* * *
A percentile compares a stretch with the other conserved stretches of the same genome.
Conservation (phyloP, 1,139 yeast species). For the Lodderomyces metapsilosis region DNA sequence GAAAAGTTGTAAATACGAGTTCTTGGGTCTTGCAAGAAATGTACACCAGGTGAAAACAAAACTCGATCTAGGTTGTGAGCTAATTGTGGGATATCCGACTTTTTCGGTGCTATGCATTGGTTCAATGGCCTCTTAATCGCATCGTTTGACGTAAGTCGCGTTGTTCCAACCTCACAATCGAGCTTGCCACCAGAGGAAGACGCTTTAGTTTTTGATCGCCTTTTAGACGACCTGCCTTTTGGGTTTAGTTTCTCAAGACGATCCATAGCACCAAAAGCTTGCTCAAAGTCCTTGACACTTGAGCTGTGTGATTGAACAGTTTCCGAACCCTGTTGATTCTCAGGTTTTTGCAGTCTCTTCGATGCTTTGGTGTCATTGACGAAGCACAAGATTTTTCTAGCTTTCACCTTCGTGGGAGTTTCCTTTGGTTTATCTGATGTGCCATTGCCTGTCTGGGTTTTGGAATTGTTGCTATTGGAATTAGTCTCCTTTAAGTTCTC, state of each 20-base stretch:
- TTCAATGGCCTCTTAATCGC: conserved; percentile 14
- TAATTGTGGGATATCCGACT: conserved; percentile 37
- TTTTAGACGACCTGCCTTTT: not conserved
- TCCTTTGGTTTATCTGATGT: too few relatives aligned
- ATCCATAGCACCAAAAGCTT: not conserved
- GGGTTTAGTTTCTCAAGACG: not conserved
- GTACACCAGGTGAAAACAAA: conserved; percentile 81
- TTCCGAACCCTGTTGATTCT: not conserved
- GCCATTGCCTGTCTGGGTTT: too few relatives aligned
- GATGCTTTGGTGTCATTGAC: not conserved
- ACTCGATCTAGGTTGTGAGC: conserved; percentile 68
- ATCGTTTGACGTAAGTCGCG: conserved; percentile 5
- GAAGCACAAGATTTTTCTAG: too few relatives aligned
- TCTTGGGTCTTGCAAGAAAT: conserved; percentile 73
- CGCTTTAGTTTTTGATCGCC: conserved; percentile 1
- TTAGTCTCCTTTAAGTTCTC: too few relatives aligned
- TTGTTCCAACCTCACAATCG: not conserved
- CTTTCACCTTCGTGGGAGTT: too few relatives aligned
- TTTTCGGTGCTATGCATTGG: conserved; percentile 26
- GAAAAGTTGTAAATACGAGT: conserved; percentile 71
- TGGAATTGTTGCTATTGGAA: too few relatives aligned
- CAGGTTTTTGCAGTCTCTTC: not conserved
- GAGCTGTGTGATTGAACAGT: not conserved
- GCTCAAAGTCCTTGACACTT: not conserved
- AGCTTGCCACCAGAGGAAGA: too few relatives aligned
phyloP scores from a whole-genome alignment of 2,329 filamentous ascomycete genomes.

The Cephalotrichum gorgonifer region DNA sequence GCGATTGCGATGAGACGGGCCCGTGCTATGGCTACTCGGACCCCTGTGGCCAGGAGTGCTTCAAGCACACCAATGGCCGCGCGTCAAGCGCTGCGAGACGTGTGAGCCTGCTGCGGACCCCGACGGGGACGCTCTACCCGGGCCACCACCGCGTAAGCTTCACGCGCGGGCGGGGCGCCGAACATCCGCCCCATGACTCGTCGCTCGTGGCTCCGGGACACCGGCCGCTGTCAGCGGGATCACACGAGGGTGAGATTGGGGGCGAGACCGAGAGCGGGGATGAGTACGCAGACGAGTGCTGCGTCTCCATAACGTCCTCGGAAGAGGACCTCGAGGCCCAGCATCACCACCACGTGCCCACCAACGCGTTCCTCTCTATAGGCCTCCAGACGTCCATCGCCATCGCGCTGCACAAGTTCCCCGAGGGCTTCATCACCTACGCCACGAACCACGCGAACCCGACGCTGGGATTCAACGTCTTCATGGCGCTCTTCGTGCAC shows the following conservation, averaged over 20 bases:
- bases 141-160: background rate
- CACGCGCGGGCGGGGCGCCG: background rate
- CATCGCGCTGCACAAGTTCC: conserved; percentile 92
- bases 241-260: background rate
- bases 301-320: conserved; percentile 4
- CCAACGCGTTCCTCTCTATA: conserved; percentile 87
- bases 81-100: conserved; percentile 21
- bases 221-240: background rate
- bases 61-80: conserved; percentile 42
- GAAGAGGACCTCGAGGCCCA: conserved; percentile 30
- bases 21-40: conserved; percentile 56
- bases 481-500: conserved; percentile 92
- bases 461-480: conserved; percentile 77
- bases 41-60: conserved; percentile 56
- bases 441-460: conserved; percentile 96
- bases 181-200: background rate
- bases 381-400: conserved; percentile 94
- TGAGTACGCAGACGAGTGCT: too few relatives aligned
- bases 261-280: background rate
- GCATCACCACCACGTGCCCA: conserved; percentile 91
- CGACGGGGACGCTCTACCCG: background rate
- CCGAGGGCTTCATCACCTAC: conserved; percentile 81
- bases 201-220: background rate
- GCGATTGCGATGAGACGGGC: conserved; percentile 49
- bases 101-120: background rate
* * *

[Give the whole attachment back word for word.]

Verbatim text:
A percentile compares a stretch with the other conserved stretches of the same genome.
Conservation (phyloP, 1,139 yeast species). For the Lodderomyces metapsilosis region DNA sequence GAAAAGTTGTAAATACGAGTTCTTGGGTCTTGCAAGAAATGTACACCAGGTGAAAACAAAACTCGATCTAGGTTGTGAGCTAATTGTGGGATATCCGACTTTTTCGGTGCTATGCATTGGTTCAATGGCCTCTTAATCGCATCGTTTGACGTAAGTCGCGTTGTTCCAACCTCACAATCGAGCTTGCCACCAGAGGAAGACGCTTTAGTTTTTGATCGCCTTTTAGACGACCTGCCTTTTGGGTTTAGTTTCTCAAGACGATCCATAGCACCAAAAGCTTGCTCAAAGTCCTTGACACTTGAGCTGTGTGATTGAACAGTTTCCGAACCCTGTTGATTCTCAGGTTTTTGCAGTCTCTTCGATGCTTTGGTGTCATTGACGAAGCACAAGATTTTTCTAGCTTTCACCTTCGTGGGAGTTTCCTTTGGTTTATCTGATGTGCCATTGCCTGTCTGGGTTTTGGAATTGTTGCTATTGGAATTAGTCTCCTTTAAGTTCTC, state of each 20-base stretch:
- TTCAATGGCCTCTTAATCGC: conserved; percentile 14
- TAATTGTGGGATATCCGACT: conserved; percentile 37
- TTTTAGACGACCTGCCTTTT: not conserved
- TCCTTTGGTTTATCTGATGT: too few relatives aligned
- ATCCATAGCACCAAAAGCTT: not conserved
- GGGTTTAGTTTCTCAAGACG: not conserved
- GTACACCAGGTGAAAACAAA: conserved; percentile 81
- TTCCGAACCCTGTTGATTCT: not conserved
- GCCATTGCCTGTCTGGGTTT: too few relatives aligned
- GATGCTTTGGTGTCATTGAC: not conserved
- ACTCGATCTAGGTTGTGAGC: conserved; percentile 68
- ATCGTTTGACGTAAGTCGCG: conserved; percentile 5
- GAAGCACAAGATTTTTCTAG: too few relatives aligned
- TCTTGGGTCTTGCAAGAAAT: conserved; percentile 73
- CGCTTTAGTTTTTGATCGCC: conserved; percentile 1
- TTAGTCTCCTTTAAGTTCTC: too few relatives aligned
- TTGTTCCAACCTCACAATCG: not conserved
- CTTTCACCTTCGTGGGAGTT: too few relatives aligned
- TTTTCGGTGCTATGCATTGG: conserved; percentile 26
- GAAAAGTTGTAAATACGAGT: conserved; percentile 71
- TGGAATTGTTGCTATTGGAA: too few relatives aligned
- CAGGTTTTTGCAGTCTCTTC: not conserved
- GAGCTGTGTGATTGAACAGT: not conserved
- GCTCAAAGTCCTTGACACTT: not conserved
- AGCTTGCCACCAGAGGAAGA: too few relatives aligned
phyloP scores from a whole-genome alignment of 2,329 filamentous ascomycete genomes.

The Cephalotrichum gorgonifer region DNA sequence GCGATTGCGATGAGACGGGCCCGTGCTATGGCTACTCGGACCCCTGTGGCCAGGAGTGCTTCAAGCACACCAATGGCCGCGCGTCAAGCGCTGCGAGACGTGTGAGCCTGCTGCGGACCCCGACGGGGACGCTCTACCCGGGCCACCACCGCGTAAGCTTCACGCGCGGGCGGGGCGCCGAACATCCGCCCCATGACTCGTCGCTCGTGGCTCCGGGACACCGGCCGCTGTCAGCGGGATCACACGAGGGTGAGATTGGGGGCGAGACCGAGAGCGGGGATGAGTACGCAGACGAGTGCTGCGTCTCCATAACGTCCTCGGAAGAGGACCTCGAGGCCCAGCATCACCACCACGTGCCCACCAACGCGTTCCTCTCTATAGGCCTCCAGACGTCCATCGCCATCGCGCTGCACAAGTTCCCCGAGGGCTTCATCACCTACGCCACGAACCACGCGAACCCGACGCTGGGATTCAACGTCTTCATGGCGCTCTTCGTGCAC shows the following conservation, averaged over 20 bases:
- bases 141-160: background rate
- CACGCGCGGGCGGGGCGCCG: background rate
- CATCGCGCTGCACAAGTTCC: conserved; percentile 92
- bases 241-260: background rate
- bases 301-320: conserved; percentile 4
- CCAACGCGTTCCTCTCTATA: conserved; percentile 87
- bases 81-100: conserved; percentile 21
- bases 221-240: background rate
- bases 61-80: conserved; percentile 42
- GAAGAGGACCTCGAGGCCCA: conserved; percentile 30
- bases 21-40: conserved; percentile 56
- bases 481-500: conserved; percentile 92
- bases 461-480: conserved; percentile 77
- bases 41-60: conserved; percentile 56
- bases 441-460: conserved; percentile 96
- bases 181-200: background rate
- bases 381-400: conserved; percentile 94
- TGAGTACGCAGACGAGTGCT: too few relatives aligned
- bases 261-280: background rate
- GCATCACCACCACGTGCCCA: conserved; percentile 91
- CGACGGGGACGCTCTACCCG: background rate
- CCGAGGGCTTCATCACCTAC: conserved; percentile 81
- bases 201-220: background rate
- GCGATTGCGATGAGACGGGC: conserved; percentile 49
- bases 101-120: background rate